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Addressing the challenge of data that is not leveraged or analyzed
This article is by Featured Blogger Isaac Sacolick from his blog Social, Agile, and Transformation.
It's been almost two years since I last blogged about the threats and opportunities around Dark Data, so when I was asked to join Joseph Bradley in Cisco's Future of IT podcast on Navigating Dark Data To Find Hidden Value in a Digital Era I couldn't resist.
To remind everyone, I provided the following definition of Dark Data in my post
Dark data is data and content that exists and is stored, but is not leveraged and analyzed for intelligence or used in forward looking decisions - Isaac Sacolick, see full definition
Since then, the subject of dark data has been covered by CIO.com (The Dangers of Dark Data), Forbes (Factories of the Future), and VentureBeat (Are you afraid of the dark data?). VentureBeat points to the cause of the problem:
As storage has become cheaper, those who generate data have grown used to hanging onto it... When data is “dark,” it’s often because the organizations that own it lack the tools, infrastructure, or skills to effectively leverage it - John Joseph
Internal Dark Data, that is, dark data that is already captured and stored by the enterprise but not leveraged to drive insights or decision making represents a threat and a possible missed opportunity. The threat is if storing the data impacts the performance of a key business operation or contains sensitive information that should be better secured. The opportunity is to really figure out the value in retaining and processing this data.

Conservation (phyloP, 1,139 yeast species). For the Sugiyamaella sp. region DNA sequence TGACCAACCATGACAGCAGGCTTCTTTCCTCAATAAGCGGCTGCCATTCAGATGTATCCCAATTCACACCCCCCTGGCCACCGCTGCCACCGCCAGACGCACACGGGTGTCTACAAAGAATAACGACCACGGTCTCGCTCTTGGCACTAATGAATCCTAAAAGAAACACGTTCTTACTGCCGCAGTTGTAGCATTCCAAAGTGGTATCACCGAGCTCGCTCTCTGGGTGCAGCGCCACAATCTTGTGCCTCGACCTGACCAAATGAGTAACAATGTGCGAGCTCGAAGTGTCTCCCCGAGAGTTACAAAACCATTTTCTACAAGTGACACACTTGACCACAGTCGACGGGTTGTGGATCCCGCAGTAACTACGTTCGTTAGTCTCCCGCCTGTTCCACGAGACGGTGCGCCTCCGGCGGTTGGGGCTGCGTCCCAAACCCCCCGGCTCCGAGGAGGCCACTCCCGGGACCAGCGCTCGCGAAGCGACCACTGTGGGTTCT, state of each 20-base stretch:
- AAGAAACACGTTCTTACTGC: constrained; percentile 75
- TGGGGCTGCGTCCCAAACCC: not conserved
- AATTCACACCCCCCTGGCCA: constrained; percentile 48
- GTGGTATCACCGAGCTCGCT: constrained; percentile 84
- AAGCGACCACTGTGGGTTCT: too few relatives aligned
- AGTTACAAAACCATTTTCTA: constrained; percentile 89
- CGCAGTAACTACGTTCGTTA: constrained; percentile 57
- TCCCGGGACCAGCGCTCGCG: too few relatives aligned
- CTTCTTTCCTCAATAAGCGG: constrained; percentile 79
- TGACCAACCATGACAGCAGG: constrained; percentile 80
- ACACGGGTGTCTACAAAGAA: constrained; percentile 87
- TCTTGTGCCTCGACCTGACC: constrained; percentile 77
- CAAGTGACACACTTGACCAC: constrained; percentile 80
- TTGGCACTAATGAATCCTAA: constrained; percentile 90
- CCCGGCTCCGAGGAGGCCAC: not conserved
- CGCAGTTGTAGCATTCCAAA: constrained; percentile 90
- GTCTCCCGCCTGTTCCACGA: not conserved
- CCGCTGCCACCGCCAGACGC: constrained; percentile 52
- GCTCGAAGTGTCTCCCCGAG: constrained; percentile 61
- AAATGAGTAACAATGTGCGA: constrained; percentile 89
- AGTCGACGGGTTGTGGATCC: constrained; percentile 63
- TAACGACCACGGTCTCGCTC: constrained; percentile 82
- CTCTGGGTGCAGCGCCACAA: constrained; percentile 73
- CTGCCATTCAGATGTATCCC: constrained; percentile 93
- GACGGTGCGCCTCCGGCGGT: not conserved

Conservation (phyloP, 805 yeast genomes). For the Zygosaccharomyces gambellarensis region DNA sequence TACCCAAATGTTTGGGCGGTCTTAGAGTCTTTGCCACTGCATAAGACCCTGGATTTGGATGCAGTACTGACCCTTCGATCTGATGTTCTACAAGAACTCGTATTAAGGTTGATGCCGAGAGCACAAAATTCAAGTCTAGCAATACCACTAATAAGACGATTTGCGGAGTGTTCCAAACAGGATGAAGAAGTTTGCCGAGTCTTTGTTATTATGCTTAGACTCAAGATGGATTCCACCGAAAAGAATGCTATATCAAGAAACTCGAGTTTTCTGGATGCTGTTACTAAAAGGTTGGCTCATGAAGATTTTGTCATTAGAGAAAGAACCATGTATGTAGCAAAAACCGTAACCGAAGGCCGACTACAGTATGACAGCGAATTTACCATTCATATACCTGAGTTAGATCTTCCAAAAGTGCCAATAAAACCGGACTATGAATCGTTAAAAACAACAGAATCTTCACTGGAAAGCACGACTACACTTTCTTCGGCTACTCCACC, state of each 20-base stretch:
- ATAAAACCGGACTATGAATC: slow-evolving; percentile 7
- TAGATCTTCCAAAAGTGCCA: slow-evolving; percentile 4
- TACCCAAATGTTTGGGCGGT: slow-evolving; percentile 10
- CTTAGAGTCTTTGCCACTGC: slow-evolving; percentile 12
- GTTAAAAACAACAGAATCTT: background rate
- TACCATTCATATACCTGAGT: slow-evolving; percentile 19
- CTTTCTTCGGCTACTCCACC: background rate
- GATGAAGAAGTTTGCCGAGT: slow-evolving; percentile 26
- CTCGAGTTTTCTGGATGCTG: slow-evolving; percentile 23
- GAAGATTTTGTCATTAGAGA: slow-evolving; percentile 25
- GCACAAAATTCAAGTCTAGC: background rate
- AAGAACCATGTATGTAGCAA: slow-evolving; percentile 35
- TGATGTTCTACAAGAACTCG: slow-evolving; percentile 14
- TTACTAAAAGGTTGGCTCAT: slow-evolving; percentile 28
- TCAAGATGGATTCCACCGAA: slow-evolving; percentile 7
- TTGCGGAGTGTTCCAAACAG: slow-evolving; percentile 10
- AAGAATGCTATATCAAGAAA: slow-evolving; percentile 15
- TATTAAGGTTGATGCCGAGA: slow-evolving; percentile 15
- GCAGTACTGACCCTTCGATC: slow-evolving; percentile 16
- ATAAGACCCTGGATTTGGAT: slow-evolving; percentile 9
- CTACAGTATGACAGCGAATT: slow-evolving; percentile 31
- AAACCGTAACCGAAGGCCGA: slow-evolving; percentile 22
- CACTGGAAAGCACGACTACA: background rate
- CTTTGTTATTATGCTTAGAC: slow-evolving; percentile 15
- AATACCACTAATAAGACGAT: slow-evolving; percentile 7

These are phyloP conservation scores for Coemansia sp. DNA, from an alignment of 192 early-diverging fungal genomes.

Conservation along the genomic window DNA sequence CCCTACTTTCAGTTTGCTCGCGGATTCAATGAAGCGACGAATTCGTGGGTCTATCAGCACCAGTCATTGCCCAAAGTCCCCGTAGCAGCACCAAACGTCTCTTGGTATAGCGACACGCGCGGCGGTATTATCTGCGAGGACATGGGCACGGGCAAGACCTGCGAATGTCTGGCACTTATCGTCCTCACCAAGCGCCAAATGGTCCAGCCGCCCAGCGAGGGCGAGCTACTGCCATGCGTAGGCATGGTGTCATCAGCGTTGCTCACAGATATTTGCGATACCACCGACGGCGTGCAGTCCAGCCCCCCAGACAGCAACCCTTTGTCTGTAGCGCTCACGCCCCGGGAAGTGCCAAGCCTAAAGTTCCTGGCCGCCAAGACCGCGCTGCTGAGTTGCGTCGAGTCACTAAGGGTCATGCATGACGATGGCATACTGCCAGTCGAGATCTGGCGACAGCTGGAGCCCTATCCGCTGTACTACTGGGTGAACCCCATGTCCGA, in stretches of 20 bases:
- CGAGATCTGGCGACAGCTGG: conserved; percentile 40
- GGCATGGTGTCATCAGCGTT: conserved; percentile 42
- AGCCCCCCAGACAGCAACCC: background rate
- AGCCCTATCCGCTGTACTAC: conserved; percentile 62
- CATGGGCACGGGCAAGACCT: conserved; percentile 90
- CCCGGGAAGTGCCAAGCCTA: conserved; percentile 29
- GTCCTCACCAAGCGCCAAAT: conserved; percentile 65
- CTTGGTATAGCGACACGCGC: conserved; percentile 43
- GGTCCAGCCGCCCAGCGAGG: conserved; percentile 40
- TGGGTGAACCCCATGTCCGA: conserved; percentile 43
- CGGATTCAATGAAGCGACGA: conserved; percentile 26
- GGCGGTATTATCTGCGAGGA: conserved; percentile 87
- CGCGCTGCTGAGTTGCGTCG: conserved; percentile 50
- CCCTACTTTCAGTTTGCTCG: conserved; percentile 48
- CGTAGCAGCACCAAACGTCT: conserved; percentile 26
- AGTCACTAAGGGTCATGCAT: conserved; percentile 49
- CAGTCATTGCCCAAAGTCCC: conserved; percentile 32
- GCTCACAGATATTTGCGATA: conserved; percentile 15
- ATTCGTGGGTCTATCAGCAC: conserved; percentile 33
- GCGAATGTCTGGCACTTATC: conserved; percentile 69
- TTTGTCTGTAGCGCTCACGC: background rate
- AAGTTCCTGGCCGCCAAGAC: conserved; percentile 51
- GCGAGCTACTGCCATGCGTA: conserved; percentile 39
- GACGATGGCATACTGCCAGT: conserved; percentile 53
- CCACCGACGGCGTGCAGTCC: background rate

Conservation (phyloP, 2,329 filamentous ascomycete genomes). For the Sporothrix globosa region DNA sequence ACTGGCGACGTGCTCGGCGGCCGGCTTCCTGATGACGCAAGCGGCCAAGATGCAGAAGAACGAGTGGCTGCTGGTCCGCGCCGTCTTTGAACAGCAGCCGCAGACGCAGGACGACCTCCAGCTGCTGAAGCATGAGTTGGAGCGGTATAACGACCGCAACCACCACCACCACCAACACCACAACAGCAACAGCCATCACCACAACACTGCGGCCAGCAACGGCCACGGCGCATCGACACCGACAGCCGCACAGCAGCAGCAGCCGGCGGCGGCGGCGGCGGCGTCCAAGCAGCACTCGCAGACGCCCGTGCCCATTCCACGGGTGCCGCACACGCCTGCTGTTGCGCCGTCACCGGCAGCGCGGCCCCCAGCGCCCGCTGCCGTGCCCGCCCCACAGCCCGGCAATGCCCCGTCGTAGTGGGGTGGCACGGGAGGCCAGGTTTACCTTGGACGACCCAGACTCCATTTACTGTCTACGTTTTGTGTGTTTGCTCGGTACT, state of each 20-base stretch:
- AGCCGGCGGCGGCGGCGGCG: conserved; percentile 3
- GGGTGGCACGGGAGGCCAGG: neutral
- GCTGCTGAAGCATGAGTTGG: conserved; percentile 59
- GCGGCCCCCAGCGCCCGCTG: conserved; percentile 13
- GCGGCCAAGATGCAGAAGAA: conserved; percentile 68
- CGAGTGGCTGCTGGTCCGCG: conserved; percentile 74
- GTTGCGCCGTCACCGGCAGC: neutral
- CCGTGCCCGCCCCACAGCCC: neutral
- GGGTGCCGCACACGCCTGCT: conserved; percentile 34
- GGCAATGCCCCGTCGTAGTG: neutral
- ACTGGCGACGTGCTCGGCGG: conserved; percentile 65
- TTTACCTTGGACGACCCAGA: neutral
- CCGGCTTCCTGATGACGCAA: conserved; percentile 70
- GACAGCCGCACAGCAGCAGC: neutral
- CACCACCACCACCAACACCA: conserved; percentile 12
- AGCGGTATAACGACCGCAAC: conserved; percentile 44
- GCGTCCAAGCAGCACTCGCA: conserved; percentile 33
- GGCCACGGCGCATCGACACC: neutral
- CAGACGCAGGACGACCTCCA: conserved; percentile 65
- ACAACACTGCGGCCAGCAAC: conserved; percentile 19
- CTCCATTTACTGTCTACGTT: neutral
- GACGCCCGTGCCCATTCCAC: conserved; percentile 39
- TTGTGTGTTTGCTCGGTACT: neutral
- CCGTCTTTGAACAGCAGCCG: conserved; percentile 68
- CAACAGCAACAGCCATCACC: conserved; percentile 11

Determining the Business Value of Stored, Dark Data
- One of the themes we discussed during the podcast is developing the discipline on identifying the business value in dark data. To do this, use basic data visualization, analytics, and quality tools to identify the substance of the data and look to answer some basic questions:
- How to catalog the data so that business users can learn about its existence? Can the data be broken down into basic entities, dimensions, metrics and volumes to provide more details to business users looking for data sources?
- Identify 3-5 potential questions, insights, decisions, or activities that can be researched using this data should someone commission a data scientist to investigate.
- Also identify "known issues" with the data source. This can be measures of data quality, information on how the data is sourced, and other feedback that might undermine any analysis of the data.
- Have a Data Governance board "score" this data set based on its potential vs. known issues. Absent of any easy way to quantify value, scoring by a voting committee can at least rank what data sets look attractive for further analysis.
- Commission time-boxed studies (aka, agile sprints!) on data sets that have the highest scores. Review results and re-rank based on findings. (Note: See my post, Best Data Visualization Practices in Self Service BI Programs for some ideas on how to implement.)
- Make sure that you have disciplined agile data scientists. Have them demo their findings to the Data Governance board and adjust the Score based on what was discovered.
As I said in the podcast, I suggest data scientists look at the value of data before investing too much time in discovery. Imagine that all the friction in the analysis because of the data set's size, speed, complexity, variety, or quality can be "solved" given sufficient skills, tools, and time - what do you hope to get out of this data analytics or mining exercise?
For additional insights, see my post 10 Attributes of Data Driven Organizations.
Originally posted on Social, Agile, and Transformation. Other featured posts by Isaac Sacolick: Ten Ways to Improve IT Culture: Agile, DevOps, Data, and Collaboration, CIO’s Five Predictions for 2015